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What We’re Watching: Castro steps down, US sanctions Russia, a crescent-shaped critter in Krakow

What We’re Watching: Castro steps down, US sanctions Russia, a crescent-shaped critter in Krakow

A woman carries a picture of Cuba's former President Fidel Castro and Cuba's President Raul Castro during a May Day rally in Havana.

REUTERS/Alexandre Meneghini

A Castro-less Cuba: Raúl Castro, younger brother of the late Fidel, is expected to retire on Friday as secretary-general of Cuba's ruling communist party. When he does, it'll mark the first time since the 1959 revolution that none of Cuba's leaders is named Castro. The development is largely symbolic since Castro, 89, handed over day-to-day affairs to President Miguel Díaz-Canel in 2018. It's worth noting that US sanctions laws do specify that one of the conditions for normalizing ties with Cuba is that any transitional government there cannot include either of the Castro brothers. So that's one less box to tick in case there is a future rapprochement across the Straits of Florida. But more immediately, we're watching to see whether a new generation of leaders headed by Díaz-Canel will bring any serious reforms to Cuba. COVID has killed the tourism industry, plunging the island into an economic crisis that's brought back food shortages and dollar stores reminiscent of the early 1990s.

US hits Russia with sanctions: The Biden administration on Thursday announced a new wave of US economic sanctions against Russia, in retaliation for Russia's alleged backing of the SolarWinds cyberattack against American government agencies and large corporations, and the Kremlin's meddling in the 2020 election. Along with blacklisting a few dozen Russian companies and officials, the new measures prevent US banks from buying new ruble-denominated bonds, a measure meant to inflict pain on the Russian economy. For now, bond markets seem not be too worried, but one big question is whether the US is able to get its Asian and European allies to impose similar restrictions, which would hurt Moscow more. The Kremlin, which denies any involvement in cyberattacks or election shenanigans, has pledged to retaliate. There will certainly be lots to discuss if Vladimir Putin accepts Joe Biden's recent proposal to hold the first US-Russia summit since Helsinki in 2018.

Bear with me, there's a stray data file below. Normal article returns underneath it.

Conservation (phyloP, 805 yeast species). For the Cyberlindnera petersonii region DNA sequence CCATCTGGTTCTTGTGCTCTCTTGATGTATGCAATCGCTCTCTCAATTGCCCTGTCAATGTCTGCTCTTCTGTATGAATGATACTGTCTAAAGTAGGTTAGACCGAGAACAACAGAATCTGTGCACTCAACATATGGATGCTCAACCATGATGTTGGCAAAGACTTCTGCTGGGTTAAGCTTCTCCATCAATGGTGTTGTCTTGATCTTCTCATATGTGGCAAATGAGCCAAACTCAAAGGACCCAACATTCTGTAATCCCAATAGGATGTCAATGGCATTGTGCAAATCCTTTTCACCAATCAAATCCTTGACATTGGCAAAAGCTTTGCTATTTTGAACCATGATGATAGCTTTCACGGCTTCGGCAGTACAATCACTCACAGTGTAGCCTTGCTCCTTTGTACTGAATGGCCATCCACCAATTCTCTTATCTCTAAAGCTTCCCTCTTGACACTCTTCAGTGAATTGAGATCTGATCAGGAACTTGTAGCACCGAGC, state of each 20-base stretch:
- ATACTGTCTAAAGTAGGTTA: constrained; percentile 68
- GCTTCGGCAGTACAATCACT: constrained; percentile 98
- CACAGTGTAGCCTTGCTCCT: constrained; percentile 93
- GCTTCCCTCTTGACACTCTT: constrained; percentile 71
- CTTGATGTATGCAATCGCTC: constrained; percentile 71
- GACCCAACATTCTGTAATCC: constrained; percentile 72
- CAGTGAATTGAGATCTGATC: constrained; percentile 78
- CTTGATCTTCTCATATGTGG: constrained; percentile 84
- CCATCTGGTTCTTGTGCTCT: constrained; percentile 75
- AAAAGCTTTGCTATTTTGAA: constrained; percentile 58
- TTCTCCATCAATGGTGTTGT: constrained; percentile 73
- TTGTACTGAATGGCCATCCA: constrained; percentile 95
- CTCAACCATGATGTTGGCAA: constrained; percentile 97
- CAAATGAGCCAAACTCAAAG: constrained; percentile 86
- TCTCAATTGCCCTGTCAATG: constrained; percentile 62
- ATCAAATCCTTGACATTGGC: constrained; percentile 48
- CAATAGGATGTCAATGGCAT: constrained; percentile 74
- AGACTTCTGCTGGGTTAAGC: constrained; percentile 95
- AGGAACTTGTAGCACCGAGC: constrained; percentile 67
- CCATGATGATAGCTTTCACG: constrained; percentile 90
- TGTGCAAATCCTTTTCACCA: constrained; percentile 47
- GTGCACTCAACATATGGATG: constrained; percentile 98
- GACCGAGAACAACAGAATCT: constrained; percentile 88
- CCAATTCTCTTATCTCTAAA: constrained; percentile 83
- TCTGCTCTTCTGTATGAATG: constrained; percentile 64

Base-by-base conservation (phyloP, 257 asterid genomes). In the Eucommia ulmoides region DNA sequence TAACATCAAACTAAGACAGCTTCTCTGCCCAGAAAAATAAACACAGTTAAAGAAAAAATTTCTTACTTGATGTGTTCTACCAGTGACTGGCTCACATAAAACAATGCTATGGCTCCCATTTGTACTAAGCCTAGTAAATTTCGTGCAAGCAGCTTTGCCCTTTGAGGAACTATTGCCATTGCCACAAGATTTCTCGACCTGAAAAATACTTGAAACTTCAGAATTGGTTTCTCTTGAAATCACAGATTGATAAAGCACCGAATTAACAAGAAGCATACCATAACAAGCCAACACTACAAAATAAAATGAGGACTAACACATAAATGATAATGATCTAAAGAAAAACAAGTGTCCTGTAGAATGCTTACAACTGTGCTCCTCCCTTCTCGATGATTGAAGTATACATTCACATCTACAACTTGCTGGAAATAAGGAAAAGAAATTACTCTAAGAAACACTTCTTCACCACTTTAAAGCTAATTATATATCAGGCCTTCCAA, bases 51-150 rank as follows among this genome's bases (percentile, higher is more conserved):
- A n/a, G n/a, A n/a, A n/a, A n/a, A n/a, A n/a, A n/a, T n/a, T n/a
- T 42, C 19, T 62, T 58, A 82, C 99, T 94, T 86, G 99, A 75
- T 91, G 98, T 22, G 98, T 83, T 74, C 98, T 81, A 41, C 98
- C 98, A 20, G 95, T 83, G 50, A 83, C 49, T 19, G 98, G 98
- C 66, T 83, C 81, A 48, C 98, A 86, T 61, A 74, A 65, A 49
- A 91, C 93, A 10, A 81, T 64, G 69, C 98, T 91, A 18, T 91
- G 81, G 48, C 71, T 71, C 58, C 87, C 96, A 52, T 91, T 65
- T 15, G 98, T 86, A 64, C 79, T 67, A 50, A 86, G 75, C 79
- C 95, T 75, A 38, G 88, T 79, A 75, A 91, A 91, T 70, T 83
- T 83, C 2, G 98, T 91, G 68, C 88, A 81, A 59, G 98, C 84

The Great Croissant of Krakow: The Krakow Animal Welfare Society recently received an alarming phone call. Sharp-eyed locals in Poland's second largest city had spotted an unusual animal of some kind, sitting in a lilac tree near an apartment block. They were worried about what the strange creature might do next. Residents speculated that it might be some monstrous bird of prey, or perhaps an iguana on the loose from some far-off tropical country. They feared leaving their windows open. When animal rescue workers finally appeared on the scene, they quickly discovered that the dangerous beast was, in fact, a large croissant. Word on the street is that it had fallen into the tree from the windowsill of some thoughtful person who wanted to feed any birds of prey — or iguanas — that might happen by. Officials managed to surround and subdue the two-day old croissant, and we assume they then released it back into the wild. But don't let the happy ending lull you into complacency, Signal readers. If you see something, say something.


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